Director of Sejong Institute
By Kim Sue-young
Amid mounting speculation over the health condition of North Korean leader Kim Jong-il, an expert in inter-Korean relations said Thursday a small group of the elite or a military clique could take over the reclusive state.
Cheong Seong-chang, director of the inter-Korean relations studies program at the Sejong Institute, said a power shift is a likely scenario in the post-Kim era.
``Kim is the only person who can tune differences among major state organizations,'' Cheong told The Korea Times. ``Thus, if he dies appointing no successor, the situation would be complicated.''
Some high-ranking officials could presumably fight to seize power and the person who can receive the most support from political parties and dominate the military would stand as the next ``Dear Leader,'' he added.
Cheong listed Kim Yong-nam, nominal No. 2 leader and ceremonial head of state, and Jang Song-taek, husband of Kim Jong-il's sister, and an official of the ruling Workers' Party as viable candidates.
He did not rule out the possibility, either, that military authorities, considered the most influential group in the Communist state, could lead the country.
In this case, the six-party talks aiming at denuclearizing the Korean Peninsula could be jeopardized because the military has a tougher stance toward nuclear disarmament, he added.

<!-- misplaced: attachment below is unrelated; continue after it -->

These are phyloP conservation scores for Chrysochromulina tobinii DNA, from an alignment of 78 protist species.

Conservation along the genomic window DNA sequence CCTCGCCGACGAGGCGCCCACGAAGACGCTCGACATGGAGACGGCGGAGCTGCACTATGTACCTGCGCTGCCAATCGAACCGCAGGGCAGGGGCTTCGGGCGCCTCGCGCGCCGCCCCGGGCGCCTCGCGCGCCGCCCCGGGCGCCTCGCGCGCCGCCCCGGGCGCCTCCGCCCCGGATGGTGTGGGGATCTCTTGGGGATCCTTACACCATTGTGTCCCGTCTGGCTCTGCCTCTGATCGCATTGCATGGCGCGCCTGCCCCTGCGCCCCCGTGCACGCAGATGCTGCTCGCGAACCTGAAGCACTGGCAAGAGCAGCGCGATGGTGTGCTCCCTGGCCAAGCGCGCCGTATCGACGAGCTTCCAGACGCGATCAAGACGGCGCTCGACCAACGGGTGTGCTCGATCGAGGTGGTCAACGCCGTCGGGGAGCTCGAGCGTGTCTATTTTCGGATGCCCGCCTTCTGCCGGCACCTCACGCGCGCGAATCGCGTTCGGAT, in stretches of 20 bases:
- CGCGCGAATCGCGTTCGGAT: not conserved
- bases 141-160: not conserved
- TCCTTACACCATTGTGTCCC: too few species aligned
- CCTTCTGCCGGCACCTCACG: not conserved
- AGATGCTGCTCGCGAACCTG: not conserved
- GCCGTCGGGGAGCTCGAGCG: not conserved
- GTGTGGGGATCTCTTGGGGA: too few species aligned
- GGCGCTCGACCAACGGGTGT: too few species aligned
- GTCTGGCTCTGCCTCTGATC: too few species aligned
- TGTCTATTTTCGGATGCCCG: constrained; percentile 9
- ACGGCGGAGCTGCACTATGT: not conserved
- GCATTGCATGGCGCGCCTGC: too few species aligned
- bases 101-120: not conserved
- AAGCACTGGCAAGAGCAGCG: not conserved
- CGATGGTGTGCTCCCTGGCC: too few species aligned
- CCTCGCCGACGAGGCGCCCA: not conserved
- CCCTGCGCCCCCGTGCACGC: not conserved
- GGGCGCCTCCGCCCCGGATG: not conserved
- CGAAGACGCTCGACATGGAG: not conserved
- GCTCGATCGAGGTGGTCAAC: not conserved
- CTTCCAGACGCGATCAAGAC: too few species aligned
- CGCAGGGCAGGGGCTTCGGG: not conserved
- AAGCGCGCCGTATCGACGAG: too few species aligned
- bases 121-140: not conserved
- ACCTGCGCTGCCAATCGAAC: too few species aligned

If Kim partially recovers from an alleged stroke, a two-head leadership could kick off, the researcher said. ``The partial recovery refers to the condition that he is not able to move freely but can talk and be conscious."
In this case, he would have difficulties making on-site inspections or making public appearances, which may cause anxiety among his people, Cheong said.
Then, Kim should appoint a No. 2 man, the substantial successor, and form an oligarchy with followers, he added.
If the appointee fails to dominate the military and political authorities, a new faction could rise up and lead the North, he said.
Even if the North Korean leader fully recovers, he is expected to gear up to name an heir, Cheong said.
``I think he experienced a kind of crisis. Although he has postponed the appointment due to confidence in his health, he is very likely to name a successor within two to three years,'' the director said.
Cheong also speculated that a possible vacuum in the North's government may elevate the influence of China. ``It is advantageous for Beijing to have Pyongyang be at its side, considering diplomacy and the six-party talks. China could win the heart of North Korea if it lends a hand when the state has difficulties."
``In my opinion, China cannot affect on the North's political landscape but can affect its future policies,'' he said.
On inter-Korean relations, Cheong said two inter-Korean agreements ― the June 15 and Oct. 4 Declarations ― are the lure to prompt the secretive state into dialogue.
Pyongyang has refused to have inter-Korean talks, claiming that implementation of the two agreements signed by President Lee Myung-bak's two predecessors should come first.
``Everybody knows that North Korea has economic difficulties, so I assume that it is necessary for the North to resume the inter-Korean talks,'' he said. ``If Seoul solves the declarations-related problem, the North cannot but respond to calls for dialogue."